A Nation Divided (Geographically)

Increasingly our society has become divided between rural and urban. Truth be told that the solutions to most of our problems (economic disparity, political divide, environmental challenges) cannot be found in the traditional mainstay of American aspirations. The idea of owning a house to raise a family; a car for mom, dad, and the kids; a freshly cut green lawn. This vision is unsustainable, and presents a dangerous fantasy from which we squander resources, impoverish our citizens, and breed general discontent among the masses.

The suburbs have become emblematic of the ideal American life, and that is truly unfortunate. The appeal is obvious: a home to raise a family, a neighborhood where one can feel secure, breathing room from the city. While there is an argument to be made for the suburbs as a “nesting ground” on which to raise a family, they are a luxury that has been made a necessity in the eyes of many. To that end, the Federal Government has subsidized suburban living and home ownership through the mortgage deduction. The result has poor implications on the environmental and social fabric of our nation.

By necessity, suburbs are inefficient uses of space. The phenomenon known as “urban sprawl” is widely known. Homes spread out, taking up large tracts of land. As this progresses, forms of public transportation become harder to use effectively, and in order to effectively transit to-and-from work, school, and any other location that daily life necessitates for an individual, a car becomes a necessary item to own.

As this sprawl increases, the car becomes increasingly necessary, and as the family size in one household increases, thus the number of cars needed for daily transit increases. The result is families with multiple cars, driving further miles, and taking up large amounts of land. The environmental impact from this is considerable. This land must be developed, multiple cars must be driven, and the large sizes of houses mean that heating, cooling take up more energy than they would in a smaller area. Further development of lands to build suburban housing builds over previously untouched lands, creates an increasingly costly infrastructure to maintain, requires in many cases, the usage of multiple motor vehicles to a single household.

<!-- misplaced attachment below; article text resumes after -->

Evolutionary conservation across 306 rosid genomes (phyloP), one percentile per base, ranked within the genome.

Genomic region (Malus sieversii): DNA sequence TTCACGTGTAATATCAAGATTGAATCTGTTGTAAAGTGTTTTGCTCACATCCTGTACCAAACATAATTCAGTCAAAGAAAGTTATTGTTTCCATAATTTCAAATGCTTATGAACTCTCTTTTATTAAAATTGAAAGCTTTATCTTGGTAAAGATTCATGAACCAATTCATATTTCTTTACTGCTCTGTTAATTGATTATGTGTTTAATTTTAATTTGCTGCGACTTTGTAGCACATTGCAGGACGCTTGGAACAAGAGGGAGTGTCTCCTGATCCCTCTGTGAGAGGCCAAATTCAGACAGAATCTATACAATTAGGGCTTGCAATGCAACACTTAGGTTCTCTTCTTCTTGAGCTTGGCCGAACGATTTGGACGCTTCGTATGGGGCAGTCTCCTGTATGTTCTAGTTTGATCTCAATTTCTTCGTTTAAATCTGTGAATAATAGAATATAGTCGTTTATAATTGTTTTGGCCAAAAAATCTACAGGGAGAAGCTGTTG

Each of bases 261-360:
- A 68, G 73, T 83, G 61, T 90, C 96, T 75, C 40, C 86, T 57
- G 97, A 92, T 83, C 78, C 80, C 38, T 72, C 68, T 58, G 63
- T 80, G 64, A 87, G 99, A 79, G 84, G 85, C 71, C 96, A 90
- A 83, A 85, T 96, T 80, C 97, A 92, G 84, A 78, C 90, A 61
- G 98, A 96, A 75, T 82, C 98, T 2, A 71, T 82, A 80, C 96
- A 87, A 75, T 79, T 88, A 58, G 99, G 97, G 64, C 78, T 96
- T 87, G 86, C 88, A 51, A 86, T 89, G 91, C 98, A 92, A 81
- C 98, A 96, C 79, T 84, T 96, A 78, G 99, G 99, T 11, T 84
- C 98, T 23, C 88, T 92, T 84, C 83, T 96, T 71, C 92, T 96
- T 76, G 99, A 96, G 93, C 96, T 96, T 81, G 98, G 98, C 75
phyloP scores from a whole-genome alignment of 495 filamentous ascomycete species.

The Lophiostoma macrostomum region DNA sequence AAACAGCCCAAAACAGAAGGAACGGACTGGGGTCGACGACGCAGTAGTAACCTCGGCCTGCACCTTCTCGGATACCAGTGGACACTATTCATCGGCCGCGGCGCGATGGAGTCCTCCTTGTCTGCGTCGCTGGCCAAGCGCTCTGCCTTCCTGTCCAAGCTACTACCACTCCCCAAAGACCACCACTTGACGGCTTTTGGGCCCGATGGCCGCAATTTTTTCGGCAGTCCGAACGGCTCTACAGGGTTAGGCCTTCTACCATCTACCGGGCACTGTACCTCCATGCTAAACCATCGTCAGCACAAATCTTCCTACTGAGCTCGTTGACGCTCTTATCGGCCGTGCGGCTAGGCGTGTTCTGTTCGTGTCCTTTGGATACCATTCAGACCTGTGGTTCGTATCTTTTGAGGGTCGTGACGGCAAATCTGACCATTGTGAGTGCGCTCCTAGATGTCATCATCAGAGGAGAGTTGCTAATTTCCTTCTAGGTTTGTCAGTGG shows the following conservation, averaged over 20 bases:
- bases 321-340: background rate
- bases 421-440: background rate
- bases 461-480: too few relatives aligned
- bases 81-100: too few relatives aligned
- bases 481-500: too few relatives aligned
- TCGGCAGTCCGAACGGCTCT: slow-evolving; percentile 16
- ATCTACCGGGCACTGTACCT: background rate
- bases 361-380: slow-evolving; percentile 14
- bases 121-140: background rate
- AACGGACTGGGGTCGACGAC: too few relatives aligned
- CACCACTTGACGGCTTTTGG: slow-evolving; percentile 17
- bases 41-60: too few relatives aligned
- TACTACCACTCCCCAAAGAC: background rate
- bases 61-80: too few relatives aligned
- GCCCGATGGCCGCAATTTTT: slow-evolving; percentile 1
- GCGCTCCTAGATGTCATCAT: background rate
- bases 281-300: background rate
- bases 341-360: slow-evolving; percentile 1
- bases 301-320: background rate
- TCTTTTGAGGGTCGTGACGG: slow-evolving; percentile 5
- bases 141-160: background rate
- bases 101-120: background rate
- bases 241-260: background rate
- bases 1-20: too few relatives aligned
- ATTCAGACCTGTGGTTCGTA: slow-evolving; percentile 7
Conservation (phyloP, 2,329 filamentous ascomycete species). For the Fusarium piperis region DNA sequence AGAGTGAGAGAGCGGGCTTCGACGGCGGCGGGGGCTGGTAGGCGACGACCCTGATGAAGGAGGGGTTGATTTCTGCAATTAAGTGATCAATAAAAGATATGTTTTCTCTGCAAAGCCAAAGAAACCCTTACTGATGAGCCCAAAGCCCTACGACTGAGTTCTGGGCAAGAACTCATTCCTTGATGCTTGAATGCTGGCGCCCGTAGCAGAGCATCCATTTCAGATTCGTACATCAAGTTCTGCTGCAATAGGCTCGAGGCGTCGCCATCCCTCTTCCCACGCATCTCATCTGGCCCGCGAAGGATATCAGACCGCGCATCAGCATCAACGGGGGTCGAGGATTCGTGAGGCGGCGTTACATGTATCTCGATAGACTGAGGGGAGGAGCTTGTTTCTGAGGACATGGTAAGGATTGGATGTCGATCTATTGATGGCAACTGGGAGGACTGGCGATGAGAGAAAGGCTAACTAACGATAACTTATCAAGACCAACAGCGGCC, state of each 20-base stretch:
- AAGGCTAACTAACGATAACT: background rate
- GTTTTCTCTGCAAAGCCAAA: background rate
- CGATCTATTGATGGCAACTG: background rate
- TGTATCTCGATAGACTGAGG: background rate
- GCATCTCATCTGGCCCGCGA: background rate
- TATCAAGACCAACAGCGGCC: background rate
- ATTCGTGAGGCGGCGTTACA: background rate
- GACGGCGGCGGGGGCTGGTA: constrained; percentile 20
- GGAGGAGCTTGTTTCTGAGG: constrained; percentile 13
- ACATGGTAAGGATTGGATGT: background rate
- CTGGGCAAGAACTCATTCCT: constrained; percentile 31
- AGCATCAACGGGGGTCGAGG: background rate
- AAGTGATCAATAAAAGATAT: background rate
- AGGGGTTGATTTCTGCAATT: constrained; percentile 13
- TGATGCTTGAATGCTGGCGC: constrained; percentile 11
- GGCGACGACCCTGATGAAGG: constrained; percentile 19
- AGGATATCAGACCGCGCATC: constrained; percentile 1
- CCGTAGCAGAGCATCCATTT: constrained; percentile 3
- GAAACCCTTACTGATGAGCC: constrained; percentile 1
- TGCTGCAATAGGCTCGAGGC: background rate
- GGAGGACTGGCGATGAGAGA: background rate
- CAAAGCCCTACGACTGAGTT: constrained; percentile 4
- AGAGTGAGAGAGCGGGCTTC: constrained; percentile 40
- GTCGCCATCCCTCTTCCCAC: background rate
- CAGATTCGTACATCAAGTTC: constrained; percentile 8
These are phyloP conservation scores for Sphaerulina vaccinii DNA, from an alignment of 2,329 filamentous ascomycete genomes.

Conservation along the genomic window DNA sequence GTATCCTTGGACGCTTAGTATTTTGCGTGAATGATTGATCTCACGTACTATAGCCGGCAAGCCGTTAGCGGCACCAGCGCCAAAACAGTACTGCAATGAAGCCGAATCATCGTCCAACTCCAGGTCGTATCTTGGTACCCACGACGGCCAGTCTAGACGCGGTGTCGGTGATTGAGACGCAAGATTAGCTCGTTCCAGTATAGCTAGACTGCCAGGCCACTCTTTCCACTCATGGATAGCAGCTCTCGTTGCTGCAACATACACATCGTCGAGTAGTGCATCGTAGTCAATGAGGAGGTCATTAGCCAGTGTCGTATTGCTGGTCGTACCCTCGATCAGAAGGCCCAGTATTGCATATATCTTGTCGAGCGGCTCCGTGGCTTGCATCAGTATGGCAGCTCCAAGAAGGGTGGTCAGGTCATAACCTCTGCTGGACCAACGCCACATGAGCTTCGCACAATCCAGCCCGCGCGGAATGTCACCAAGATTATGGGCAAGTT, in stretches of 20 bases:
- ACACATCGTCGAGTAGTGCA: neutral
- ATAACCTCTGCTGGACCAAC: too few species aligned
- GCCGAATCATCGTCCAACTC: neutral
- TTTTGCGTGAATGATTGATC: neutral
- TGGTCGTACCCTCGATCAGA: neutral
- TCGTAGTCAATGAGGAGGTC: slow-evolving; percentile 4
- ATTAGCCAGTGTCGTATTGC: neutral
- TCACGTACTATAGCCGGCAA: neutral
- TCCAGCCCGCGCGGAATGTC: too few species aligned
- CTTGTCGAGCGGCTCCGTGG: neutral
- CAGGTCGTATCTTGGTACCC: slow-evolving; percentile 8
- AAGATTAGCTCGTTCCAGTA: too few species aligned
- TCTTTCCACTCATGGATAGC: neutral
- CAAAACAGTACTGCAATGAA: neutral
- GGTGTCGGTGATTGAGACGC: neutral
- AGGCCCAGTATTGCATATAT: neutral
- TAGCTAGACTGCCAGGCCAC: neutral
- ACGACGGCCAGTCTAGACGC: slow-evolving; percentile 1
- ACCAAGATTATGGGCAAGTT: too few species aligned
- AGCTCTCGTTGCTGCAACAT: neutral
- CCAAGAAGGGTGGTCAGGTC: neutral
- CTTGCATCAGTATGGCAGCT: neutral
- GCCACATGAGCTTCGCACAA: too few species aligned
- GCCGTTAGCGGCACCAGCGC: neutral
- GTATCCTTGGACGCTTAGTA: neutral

On top of this, the distance one must travel to find a job increases necessarily as a result of increasing sprawl. Given that in general, large amounts of land will be used solely for one purpose in suburbs (housing), businesses must be spread out, meaning that cars become the only viable form a transit to them. Thus one must travel further to work, to attend school, or to shop or engage in leisure activities. As such one finds that commuting is a much heftier task, taking from up to fifteen minutes to an hour for many individuals in the suburbs.

Given the isolationist thinking that guides many individuals in how they choose to live, it can hardly be surprising that political tension is at all time highs. It is far easier to distrust those you do not live amongst or interact with on a regular basis in any meaningful way. So simple to vilify that which we do not know. Indeed the current setup, where we live and interact simply with those who are most like us is a greatly harmful thing. “How could we have such racial tensions in our country?” we ask as we enact policies that ensure that only people who look like us, live like us, and make money like us can live in our same vicinity. We live in an increasingly diverse country, where people refuse to interact with each other.

To truly build a stronger, more understanding America, we must begin to bridge the geographic divide between ourselves and our fellow citizens before we begin to bridge any other.



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1 Response to A Nation Divided (Geographically)

  1. rustlingwinds says:

    I really enjoyed your intriguing look on how physical separations of space have caused ideological separations–I agree. You really painted an eloquent picture of just how many aspects of our everyday lives reinforce this entrenchment in our personal ideologies. This seems to happen in terms of the media we consume. Someone who identifies as a Democrat tends to exclusively follow only Democratic-leaning media outlets. It seems this ideological separation expands beyond physical separations and seeps into our daily habits which in turn feed our political beliefs.

    Recently, I have found it interesting to see how Conflict Theory can potentially apply to the political dichotomy you referenced. Conflict Theory, developed by Karl Marx, asserts that change occurs between two opposing sides of unequal power and interestingly enough, seems to allude to the overall tendency for there to be two main opposing sides. As you mentioned, we not only saw that in the formation of our nation, with the Federalists and Anti-federalists, but in our present day politics, with Democrats and Republicans. The friction between these two opposing sides (a thesis and an antithesis, as named by Marx) eventually leads to change (a synthesis). I wonder what changes we will see in our current political atmosphere as these two sides go head to head. Or if we won’t see change for quite awhile–as you mentioned we do seem to get more and more entrenched in our ways and our separations.

    This video eloquently summarizes Conflict Theory: https://www.youtube.com/watch?v=d_c2p0Y7mgU

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